Lisa Molitor Gearen: Renew Alachua County Forever

Published: Sunday, January 6, 2008 at 6:01 a.m.
Last Modified: Sunday, January 6, 2008 at 12:00 a.m.

Perhaps the biggest shortcoming of my generation is this: we behave as if we are always going to be here. But like everyone who has come before and all who will follow, our time here is finite.

Thinking about one's legacy usually comes later in life, and sometimes it does not come at all. But sooner or later, most of us become aware that a legacy is the only meaningful testament to the lives we have led, our values, our relationships, our faith and our love for our children.

While we generally think in terms of personal legacy, here in Alachua County we have a unique opportunity to shape the common legacy of an entire community. We have the chance to protect forever the exquisite natural environment that we call our home.

In November 2000, a 60 percent majority of voters decided to use the proceeds from a 0.25 mil self-imposed property levy to create a program that has made, on our common behalf, the most important investment of all. Called "Alachua County Forever" (ACF), it has leveraged the purchasing power of

$23 million so effectively that land valued at $63 million has been purchased and protected forever. For the last seven

years, the average out-of-pocket investment of $25 a year, individual property owners in our community have pooled their resources to forever protect our estate and to insure our legacy.

More than 11,000 acres, comprised of 17 different parcels, are held in the ACF portfolio. This widely respected program represents the public's first phase of investment in a healthy environmental future. Places like Barr Hammock, Watermelon Pond, and Lake Alto will be forever preserved in their current states.

While ACF represents the public commitment to this idea of land protection, private land trusts working in the area have gathered similar momentum, and have made enormous progress through parallel efforts. Often partnering with the ACF program, the Alachua Conservation Trust and the Conservation Trust of Florida have established themselves as trustworthy and respected private, not-for-profit organizations that have participated in the protection of almost 20,000 additional acres of wild and working lands over the last 20 years. The synergy between these public and private programs has been exemplary.

The guarantee of perpetual wildlife habitat, preservation of esthetic value and increased adjacent property values are all direct benefits of land conservation. In the long run, though, the protection of the land's capacity for water collection and recharge may be the single most important dividend on our investment. Florida's water defines it and the lifestyle of the humans living here.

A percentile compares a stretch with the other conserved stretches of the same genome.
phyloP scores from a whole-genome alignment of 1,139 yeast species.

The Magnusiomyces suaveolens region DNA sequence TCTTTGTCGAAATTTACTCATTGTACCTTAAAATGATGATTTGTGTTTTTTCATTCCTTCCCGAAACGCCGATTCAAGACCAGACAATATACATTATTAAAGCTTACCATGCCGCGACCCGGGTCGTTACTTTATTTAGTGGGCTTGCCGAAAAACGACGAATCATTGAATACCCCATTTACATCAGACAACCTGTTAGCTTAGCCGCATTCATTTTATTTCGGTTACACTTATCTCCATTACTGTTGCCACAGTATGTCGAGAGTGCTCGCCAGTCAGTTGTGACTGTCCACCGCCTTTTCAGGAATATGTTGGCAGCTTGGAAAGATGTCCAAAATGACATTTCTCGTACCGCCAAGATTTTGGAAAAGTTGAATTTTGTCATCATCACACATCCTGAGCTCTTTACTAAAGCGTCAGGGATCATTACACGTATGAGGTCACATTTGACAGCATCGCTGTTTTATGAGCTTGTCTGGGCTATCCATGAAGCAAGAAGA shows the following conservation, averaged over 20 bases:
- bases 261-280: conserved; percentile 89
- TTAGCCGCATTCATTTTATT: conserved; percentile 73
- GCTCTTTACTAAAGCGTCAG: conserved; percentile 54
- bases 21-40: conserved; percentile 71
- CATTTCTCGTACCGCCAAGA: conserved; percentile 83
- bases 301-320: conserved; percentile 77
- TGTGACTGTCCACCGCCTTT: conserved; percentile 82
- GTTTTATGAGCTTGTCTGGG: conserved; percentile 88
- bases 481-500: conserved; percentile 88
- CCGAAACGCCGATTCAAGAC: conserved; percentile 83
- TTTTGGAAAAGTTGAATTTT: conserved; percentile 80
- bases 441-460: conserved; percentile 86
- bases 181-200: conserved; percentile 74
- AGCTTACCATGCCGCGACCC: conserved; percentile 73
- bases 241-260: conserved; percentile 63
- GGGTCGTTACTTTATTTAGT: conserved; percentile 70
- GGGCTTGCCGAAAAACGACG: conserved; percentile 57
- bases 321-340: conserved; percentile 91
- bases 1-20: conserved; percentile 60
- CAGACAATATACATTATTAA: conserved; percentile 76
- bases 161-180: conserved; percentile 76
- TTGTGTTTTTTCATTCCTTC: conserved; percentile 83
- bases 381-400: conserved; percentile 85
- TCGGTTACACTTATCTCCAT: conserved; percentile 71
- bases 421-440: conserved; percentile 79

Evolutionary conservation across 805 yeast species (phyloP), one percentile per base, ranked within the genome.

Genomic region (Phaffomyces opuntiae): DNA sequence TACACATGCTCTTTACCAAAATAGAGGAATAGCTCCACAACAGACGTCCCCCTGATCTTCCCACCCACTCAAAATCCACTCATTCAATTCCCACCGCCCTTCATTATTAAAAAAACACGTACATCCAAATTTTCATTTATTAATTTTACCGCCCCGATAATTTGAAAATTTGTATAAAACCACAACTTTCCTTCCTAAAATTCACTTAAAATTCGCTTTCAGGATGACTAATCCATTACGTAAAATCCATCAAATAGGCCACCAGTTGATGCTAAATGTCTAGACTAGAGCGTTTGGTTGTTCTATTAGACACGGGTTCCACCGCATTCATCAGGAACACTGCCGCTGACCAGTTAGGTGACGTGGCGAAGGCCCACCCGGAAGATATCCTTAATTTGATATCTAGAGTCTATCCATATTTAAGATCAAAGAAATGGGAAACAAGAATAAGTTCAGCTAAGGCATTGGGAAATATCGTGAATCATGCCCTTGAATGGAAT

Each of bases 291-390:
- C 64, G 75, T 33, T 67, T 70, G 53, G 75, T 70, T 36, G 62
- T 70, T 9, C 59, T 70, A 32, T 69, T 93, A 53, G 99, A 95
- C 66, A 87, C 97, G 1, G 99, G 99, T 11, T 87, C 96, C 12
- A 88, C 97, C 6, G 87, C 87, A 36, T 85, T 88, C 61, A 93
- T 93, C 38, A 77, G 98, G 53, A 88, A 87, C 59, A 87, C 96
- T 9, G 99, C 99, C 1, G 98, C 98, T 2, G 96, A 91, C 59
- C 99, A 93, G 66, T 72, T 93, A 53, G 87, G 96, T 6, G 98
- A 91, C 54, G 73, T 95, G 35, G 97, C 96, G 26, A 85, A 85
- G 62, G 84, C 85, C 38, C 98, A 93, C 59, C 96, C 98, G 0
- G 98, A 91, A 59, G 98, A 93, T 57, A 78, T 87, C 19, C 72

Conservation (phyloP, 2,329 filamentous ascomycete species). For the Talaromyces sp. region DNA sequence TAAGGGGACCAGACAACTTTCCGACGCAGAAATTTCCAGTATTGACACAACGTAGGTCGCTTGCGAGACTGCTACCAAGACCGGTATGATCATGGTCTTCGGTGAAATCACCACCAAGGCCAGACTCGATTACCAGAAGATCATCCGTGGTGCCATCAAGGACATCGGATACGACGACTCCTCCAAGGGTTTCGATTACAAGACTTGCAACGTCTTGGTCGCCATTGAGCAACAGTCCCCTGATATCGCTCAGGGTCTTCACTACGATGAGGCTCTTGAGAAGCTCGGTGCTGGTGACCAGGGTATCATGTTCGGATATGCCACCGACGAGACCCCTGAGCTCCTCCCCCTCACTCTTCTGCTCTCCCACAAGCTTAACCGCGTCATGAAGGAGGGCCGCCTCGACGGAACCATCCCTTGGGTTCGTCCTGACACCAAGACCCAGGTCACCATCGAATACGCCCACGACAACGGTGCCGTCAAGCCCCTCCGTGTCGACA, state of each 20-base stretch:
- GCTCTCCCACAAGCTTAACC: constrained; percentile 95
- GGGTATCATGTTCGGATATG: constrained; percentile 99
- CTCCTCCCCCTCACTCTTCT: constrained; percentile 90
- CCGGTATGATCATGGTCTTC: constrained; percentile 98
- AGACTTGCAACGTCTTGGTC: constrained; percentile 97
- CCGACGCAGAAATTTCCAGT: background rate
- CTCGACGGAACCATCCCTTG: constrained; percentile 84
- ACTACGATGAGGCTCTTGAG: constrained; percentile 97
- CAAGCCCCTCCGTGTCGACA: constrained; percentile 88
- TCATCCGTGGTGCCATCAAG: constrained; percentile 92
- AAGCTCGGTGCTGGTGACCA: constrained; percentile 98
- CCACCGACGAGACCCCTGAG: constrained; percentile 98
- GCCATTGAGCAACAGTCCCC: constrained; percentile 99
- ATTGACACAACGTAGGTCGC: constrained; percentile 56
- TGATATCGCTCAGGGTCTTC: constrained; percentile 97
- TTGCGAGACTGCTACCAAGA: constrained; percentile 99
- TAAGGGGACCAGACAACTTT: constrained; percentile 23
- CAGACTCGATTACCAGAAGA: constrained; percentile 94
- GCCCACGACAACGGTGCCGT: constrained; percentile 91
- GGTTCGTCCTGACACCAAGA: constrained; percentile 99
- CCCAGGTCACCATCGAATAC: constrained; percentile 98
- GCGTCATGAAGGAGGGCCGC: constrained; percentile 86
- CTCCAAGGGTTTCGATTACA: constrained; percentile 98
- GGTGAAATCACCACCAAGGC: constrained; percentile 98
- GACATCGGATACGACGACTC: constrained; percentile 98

The experience of south Florida's widespread loss of wild lands and water flow destruction, and that of many urban areas to our north, offer real-time evidence of what happens when open, natural spaces are not protected and the water cycle is destroyed.

Forest and wild lands are critical components of the water cycle. Wild vegetation, especially our tree canopy, forms an enormous net that captures water, stores it and returns it to the atmosphere. Percolation and streaming through undisturbed, large tracts of varied soils make recharge of our underground water sources possible.

Wholesale conversion of natural open space lands to human use, without regard for the natural environment, inevitably disrupts the water cycle. As we have seen here and across the planet, economic, social and health havoc is the result.

Given the many problems that we face locally and nationally, is land conservation a priority? Yes, absolutely. Doubtless we face enormous challenges in north central Florida over the next decade and effective response to those challenges will be expensive. Infrastructure investment will command our attention and commitment.

Learning to distinguish between uncontrolled growth and sustained prosperity will require thoughtful debate, planning and action. Coping with climate change and moving toward a green ethic, as a matter of survival, will be critical.

Building a local economy that does all of the above and provides opportunities for our children and their children will perhaps be our most important responsibility. And yet, our primary obligation is to first protect the life support system that makes all of this possible - our environment. Indeed, the deteriorating health of our Earth over the last decade

suggests this is more than an obligation, it is a requirement.

Put simply, life as we know it is not possible without the balancing and restorative functions of natural, wild and open lands in large, uninterrupted tracts.

By law, funding for the ACF Program, Phase I, is almost complete. Sometime soon, voters in Alachua County will be given the opportunity to renew their commitment to investment in our future. With buyer's market conditions in a very favorable state, thousands of additional acres have been nominated for protection and are available for purchase from willing landowners. In terms of return on investment, this is a deal we cannot pass up.

As much as we will benefit in our lifetimes, it is a legacy whose full value cannot be calculated until long after we are gone.

Lisa Molitor Gearen is a native Floridian who has lived in Gainesville since 1973. She is a nurse practitioner at the ACORN Clinic in Brooker.

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